Is my face attractive? Don’t answer that. Not because I’m ducking out of this, but because you can’t. Attractiveness is subjective, perhaps the most subjective question of all; that we outsource the answer to Google (and we do, in our droves) is ironic since it depends on a bias that is impossible to unpack. Yet in searching the internet for an answer, it also reveals the question to be one of the great existential tensions of our time. Because, as we all know, being attractive is absolutely 100% the A-road to happiness.
If you are Googling to rate your attractiveness, then you are probably working on the assumption that you aren’t. You’re also, possibly, more vulnerable and susceptible to being told that you aren’t. In short, you’re a sitting duck, someone who had a sore throat and who asked good old Dr Google for advice only to be told it was cancer.
Still, it’s only in investigating precisely why Google is the last person you should ask – being a search engine therefore insentient – that you can start cobbling together an idea of what attractiveness really is.
It’s worth starting with semantics. Beauty is not attractiveness and vice versa, though we commonly confuse the two. Beauty (arguably) has a template against which we intuit and against which we measure ourselves. It is hinged around genetics and a particular look associated with this politically correct (and largely western-governed) model.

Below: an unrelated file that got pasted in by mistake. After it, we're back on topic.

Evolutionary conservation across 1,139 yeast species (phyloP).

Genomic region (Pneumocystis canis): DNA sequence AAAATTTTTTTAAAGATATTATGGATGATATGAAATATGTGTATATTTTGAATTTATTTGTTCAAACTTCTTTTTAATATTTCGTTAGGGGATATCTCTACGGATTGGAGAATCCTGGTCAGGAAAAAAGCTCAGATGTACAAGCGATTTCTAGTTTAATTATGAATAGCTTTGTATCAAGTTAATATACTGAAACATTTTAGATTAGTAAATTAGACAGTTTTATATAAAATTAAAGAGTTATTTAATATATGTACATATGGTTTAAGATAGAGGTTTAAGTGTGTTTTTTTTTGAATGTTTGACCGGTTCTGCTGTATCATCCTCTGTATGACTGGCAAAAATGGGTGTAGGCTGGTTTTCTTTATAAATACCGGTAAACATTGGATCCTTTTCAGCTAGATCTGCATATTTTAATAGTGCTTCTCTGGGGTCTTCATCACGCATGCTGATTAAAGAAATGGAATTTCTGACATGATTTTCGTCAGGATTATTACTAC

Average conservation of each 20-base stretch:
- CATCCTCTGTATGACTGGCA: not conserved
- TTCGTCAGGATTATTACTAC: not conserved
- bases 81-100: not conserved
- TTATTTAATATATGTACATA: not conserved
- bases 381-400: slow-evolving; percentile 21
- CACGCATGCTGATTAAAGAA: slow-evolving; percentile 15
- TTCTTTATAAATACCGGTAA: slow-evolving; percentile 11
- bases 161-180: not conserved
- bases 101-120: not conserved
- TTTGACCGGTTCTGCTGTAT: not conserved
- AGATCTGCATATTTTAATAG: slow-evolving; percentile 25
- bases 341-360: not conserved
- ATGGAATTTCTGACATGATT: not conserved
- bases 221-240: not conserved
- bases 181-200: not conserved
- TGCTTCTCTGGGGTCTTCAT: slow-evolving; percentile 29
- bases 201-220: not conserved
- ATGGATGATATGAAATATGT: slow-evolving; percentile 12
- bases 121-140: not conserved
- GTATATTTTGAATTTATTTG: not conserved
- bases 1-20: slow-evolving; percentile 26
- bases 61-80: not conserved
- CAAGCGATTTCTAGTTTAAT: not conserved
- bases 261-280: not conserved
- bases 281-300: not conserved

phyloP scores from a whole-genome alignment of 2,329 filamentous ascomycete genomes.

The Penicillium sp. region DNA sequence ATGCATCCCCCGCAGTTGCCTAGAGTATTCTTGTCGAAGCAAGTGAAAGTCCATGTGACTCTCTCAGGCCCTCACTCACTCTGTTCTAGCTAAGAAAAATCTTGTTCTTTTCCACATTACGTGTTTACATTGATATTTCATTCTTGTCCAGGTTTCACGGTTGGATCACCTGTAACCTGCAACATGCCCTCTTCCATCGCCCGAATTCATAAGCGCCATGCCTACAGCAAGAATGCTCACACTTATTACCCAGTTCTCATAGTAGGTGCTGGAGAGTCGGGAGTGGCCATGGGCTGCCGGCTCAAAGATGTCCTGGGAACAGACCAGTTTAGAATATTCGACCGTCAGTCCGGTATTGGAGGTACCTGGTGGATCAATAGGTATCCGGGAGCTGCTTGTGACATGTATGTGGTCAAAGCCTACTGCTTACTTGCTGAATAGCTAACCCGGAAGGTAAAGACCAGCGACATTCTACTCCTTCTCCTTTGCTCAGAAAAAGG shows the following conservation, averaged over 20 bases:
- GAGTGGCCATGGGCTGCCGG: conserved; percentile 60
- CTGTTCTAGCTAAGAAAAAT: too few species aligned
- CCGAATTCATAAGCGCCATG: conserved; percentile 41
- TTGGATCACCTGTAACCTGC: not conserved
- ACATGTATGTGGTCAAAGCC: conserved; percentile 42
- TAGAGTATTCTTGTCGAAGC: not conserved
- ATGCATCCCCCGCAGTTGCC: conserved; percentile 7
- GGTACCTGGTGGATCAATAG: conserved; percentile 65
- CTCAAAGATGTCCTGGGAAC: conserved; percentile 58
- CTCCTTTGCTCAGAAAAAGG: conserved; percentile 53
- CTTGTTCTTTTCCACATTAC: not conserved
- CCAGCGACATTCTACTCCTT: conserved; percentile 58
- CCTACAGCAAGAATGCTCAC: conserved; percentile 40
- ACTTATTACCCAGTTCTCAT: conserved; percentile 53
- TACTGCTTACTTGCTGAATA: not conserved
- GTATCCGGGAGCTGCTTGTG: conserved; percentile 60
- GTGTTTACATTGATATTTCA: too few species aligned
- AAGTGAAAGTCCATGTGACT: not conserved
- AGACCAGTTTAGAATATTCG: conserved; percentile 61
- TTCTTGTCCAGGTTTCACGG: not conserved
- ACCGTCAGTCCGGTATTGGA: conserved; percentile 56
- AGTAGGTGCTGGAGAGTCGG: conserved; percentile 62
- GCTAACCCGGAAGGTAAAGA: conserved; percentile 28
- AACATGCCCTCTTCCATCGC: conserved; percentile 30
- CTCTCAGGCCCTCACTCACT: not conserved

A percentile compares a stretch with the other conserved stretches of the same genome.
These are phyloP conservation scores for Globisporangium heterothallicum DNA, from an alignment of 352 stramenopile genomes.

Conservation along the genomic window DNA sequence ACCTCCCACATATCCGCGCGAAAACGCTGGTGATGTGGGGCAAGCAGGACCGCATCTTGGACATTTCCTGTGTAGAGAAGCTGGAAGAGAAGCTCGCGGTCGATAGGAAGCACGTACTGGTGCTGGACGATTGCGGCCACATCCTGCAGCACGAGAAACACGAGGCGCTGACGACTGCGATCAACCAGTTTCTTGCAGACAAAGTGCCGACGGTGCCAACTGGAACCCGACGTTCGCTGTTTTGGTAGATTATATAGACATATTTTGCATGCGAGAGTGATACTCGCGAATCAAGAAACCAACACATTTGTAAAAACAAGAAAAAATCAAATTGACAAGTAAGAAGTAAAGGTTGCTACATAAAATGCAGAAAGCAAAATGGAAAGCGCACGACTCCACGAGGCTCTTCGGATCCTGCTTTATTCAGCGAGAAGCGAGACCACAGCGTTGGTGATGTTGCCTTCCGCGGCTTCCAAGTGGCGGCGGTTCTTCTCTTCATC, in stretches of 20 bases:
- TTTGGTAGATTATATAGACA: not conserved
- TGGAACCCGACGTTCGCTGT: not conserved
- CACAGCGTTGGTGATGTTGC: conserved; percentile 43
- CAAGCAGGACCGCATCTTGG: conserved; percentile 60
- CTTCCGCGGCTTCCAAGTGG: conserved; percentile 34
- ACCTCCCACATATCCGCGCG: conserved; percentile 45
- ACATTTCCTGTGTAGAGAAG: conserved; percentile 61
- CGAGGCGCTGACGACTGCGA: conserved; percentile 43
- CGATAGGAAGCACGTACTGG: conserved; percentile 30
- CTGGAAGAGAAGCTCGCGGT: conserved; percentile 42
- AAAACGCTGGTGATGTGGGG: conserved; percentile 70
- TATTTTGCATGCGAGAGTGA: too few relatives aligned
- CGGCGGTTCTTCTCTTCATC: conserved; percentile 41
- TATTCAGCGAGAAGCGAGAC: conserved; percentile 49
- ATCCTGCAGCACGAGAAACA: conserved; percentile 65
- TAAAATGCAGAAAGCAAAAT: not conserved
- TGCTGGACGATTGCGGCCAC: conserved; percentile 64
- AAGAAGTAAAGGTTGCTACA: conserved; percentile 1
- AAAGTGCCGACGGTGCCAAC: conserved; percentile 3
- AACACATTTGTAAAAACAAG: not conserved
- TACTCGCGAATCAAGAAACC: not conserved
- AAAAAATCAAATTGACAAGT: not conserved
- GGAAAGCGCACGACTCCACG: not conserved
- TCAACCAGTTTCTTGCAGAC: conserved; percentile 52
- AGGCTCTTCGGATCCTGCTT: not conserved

Darwin wouldn’t agree: “It is certainly not true that there is in the mind of man any universal standards of beauty with respect to the human body,” he said. But a lot has changed since his time. Magazines, TV, porn and Instagram – the latter of which allows us to project a very specific image of ourselves – automatically render us as “packages”. Blame what you want, but there is a standard. And “beauty” now feels relatively arbitrary, like cravings or road rage. Attractiveness on the other hand is completely unpredictable – which is wonderful or disastrous, depending on how you view the glass.
Perhaps this explains the advent of “fit” as a word to describe attractiveness. Traditionally it suggests someone can hold their breath under water. And of course you might be into that. Being fit also implies a superior physicality. But its definition is amorphous, as is attractiveness.
Instead of searching the internet for an answer, approach this question as you would a Rorschach test: openly and instinctively, with the idea that there is no right answer. As anyone who has ever been attracted to anyone will know, a fitty is hard to define. It’s ephemeral, spiritual, the way they talk, the way their eyes change when they laugh. It’s their approach to the welfare state or their work ethic. It’s whether they have money or don’t, like money or don’t, like children (or don’t). It’s the break in their nose, how well they pun, where their morals lie, how they eat crisps. Physicality is part of it, of course, but beauty and attractiveness are not intrinsically linked.